Lower levels (aka The Basement) are not the dungeons they used to be

Lower levels (aka The Basement) are not the dungeons they used to be

Gone are the days of ‘low’ unfinished basements that reek of mold and mildew.  A place to do laundry, access storage, sports gear, and Christmas decorations.

Now that fixer-uppers are going for a million or more, spending $100,000 to $200,000 doesn’t sound unreasonable to reclaim existing space. It's also a lot cheaper than doing an addition, and basements are easier to access than attics.
 
In posh neighbourhoods, with historical designation and height restrictions, contractors are now digging deep to create spaces three or four levels below ground, so that they can house bowling alleys, Olympic size pools – you name it!  Called “iceberg” architecture, what you see above ground is just the tip of what lies below.
 
For regular folks, this newfound space, becomes a fantasy space.  When all the necessary rooms for daily living are accounted for above ground, the basement becomes a space where your imagination can run wild. 
 
That’s when I dubbed basements “The Lower Level Retreat”.  They’re not the ‘base’ of the house but rather another level for living, that happens to be below the ground line.  With a shift in naming this space, comes a shift in thinking about the space and its functions.
 
These spaces can house entertainment centers with large 50” to 60” televisions, sizes that would normally dominate a regular living space.  This allows the guys to watch their favourite sports and game to their heart's content.
 
For the practically minded, extra storage space is always welcome and if you’re going to have a laundry room, why not add a little panache?   The ultimate home office can double as a guest room when grandma and grandpa come to visit.
 
Other leisure lair spaces include wine cellars, spa retreats that double as doggie grooming centres with heated floors, therapeutic pools for athletic injuries, music studios, and .... a village with a large scale train model for the kid in all of us. The possibilities are endless.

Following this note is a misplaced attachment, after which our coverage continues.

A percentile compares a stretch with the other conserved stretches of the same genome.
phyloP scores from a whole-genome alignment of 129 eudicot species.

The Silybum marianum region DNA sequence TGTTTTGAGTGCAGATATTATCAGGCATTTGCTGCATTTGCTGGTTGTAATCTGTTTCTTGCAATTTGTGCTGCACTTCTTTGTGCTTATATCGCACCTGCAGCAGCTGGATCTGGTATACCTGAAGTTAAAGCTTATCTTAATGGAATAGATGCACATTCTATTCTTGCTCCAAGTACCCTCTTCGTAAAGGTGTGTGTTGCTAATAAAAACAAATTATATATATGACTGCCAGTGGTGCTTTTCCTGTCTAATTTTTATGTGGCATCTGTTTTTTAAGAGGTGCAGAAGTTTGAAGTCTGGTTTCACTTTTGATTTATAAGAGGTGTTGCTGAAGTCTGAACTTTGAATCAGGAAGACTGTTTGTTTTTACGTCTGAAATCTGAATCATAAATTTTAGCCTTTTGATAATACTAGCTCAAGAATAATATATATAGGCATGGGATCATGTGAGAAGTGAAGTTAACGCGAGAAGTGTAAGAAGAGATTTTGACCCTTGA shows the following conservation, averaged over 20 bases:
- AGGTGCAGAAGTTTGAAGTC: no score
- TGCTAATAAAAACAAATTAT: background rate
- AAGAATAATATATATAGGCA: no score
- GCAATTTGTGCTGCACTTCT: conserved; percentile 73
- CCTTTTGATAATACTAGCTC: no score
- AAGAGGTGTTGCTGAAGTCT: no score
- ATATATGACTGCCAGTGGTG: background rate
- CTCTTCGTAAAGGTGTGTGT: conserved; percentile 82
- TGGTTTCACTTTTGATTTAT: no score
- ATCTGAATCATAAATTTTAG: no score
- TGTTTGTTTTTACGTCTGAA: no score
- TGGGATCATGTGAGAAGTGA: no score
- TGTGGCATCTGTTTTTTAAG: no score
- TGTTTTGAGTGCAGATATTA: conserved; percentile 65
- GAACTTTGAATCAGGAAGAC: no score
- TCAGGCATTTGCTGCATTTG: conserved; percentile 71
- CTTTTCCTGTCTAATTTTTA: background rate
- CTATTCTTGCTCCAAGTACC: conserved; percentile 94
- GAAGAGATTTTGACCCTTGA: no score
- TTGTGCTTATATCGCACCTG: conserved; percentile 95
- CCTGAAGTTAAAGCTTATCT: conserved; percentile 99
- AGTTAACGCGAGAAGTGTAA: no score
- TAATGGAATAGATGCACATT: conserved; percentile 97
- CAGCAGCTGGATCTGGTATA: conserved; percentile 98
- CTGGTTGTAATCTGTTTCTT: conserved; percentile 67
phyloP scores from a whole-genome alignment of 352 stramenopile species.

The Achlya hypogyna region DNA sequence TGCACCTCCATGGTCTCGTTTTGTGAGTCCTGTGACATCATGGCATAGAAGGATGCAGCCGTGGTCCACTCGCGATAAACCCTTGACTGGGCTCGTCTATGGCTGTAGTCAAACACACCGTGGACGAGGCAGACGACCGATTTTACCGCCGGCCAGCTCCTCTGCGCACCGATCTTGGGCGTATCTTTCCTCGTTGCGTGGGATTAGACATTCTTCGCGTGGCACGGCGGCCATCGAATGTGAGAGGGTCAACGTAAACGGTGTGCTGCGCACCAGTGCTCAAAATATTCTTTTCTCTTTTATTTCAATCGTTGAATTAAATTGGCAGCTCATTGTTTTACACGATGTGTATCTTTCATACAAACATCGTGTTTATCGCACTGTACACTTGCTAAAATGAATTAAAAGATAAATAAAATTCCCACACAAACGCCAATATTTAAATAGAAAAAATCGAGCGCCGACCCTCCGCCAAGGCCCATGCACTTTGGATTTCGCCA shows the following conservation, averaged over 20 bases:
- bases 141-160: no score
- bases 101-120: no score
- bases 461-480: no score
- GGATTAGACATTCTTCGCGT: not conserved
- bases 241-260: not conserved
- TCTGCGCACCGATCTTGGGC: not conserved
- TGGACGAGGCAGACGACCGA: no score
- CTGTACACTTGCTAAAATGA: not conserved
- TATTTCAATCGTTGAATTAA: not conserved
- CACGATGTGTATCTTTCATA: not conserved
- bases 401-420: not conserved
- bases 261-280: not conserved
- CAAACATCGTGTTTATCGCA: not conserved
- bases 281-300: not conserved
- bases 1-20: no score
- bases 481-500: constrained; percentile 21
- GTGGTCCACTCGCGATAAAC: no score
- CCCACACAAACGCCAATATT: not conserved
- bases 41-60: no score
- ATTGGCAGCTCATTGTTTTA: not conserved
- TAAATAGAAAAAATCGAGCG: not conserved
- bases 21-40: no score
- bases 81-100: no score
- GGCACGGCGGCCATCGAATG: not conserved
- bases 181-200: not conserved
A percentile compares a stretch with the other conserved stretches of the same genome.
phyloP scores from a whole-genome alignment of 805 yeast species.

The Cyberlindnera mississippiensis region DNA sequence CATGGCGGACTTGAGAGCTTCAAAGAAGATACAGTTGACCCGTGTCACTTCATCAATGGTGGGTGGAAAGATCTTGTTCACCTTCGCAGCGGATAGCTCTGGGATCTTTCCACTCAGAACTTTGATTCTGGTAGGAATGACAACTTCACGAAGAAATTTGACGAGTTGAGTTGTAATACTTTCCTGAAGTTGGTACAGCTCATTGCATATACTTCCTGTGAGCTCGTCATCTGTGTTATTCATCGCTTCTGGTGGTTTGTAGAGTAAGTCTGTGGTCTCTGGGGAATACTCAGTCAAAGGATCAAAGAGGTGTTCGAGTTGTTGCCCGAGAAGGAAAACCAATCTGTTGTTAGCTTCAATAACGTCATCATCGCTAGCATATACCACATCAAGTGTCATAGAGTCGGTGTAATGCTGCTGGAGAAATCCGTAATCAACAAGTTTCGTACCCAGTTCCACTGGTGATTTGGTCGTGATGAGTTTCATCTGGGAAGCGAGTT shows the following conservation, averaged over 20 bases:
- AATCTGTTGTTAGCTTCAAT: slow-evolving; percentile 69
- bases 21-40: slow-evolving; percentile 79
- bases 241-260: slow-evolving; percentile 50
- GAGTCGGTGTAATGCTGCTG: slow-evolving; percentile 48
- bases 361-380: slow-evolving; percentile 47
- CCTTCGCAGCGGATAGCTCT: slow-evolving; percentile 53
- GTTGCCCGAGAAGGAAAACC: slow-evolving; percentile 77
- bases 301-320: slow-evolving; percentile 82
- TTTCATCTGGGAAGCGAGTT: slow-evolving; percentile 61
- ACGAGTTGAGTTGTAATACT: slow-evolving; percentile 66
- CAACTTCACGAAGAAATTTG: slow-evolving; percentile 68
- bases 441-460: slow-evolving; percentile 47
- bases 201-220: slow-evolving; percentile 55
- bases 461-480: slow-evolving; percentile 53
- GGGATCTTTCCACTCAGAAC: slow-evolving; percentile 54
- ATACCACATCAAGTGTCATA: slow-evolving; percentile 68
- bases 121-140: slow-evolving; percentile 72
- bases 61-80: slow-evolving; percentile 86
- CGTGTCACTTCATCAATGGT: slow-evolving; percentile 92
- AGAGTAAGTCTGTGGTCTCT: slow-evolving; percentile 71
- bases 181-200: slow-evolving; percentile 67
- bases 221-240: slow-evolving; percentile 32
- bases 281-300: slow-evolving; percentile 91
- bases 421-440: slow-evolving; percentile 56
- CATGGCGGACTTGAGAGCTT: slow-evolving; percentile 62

So, how do you design a livable, lovable space that feels warm and cozy?  Let’s start with the basics:

Planning:

  • Open plan seems to work best.  And, if you need to enclose spaces for privacy then make the walls moveable, to enclose or open a space as required.

    Building:
  • Ideally, a finished eight-foot ceiling suits everyone best. Remember that recessed pot lights, flooring, and under-floor infrastructure reduce available height. Make sure to address structural issues and all possible moisture issues. Hire a contractor who knows all about basements.
  • I prefer to add radiant floor heat.  If not the whole floor then, at minimum, in the washroom spa area.  When your tootsies are warm, then the rest of you will feel warm, cozy, and pampered.
     
    Lighting:
  • The trick is to find light fixtures and bulbs that spread light in all directions, flooding surfaces with light and minimizing harsh shadows -helping decrease the cave-like effect.
  • Choose ‘warm’ colour temperature of 2700K or 3000K.  Bluish light of 4000K is cool and will feel fridge-like and not somewhere you’d like to hang-out, especially in the winter.
  • Use different sources of lighting throughout the space, such as lamps and LED strips in built-in shelving. 
     
    Decor and Design:
  • Raise sofas and other large pieces of furniture ‘off’ the floor.  Your eye travels underneath furniture on raised legs, keeping the look light and airy. 
  • Use lighter colours and textures as a focal point for emphasis and drama.
  • Don’t place a television over a fireplace.  Together they are visually overwhelming.
     
    Flooring:
  • Make sure to use a modular flooring system. Should water damage occur, pieces can be popped out of place and new product easily installed.  Large rolled goods such as carpet or linoleum, should be avoided. When wet, mould and mildew occur.
  • I’ve had a lot of success with carpet tile over plywood.  Carpet tile acts as an insulator, removable, easily cleaned, and easily re-installed.
  • Your best options for flooring are: porcelain tile, marble, vinyl or laminate planks. Engineered hardwood is debatable, but plank flooring is your best bet.
     
    Fixing up the basement will add much happiness to you and your home.
     
    So, after all this, I ask, what is the Lower Level of your dreams?

 

This article has appeared in OurHomes magazine & Zoomer Magazine

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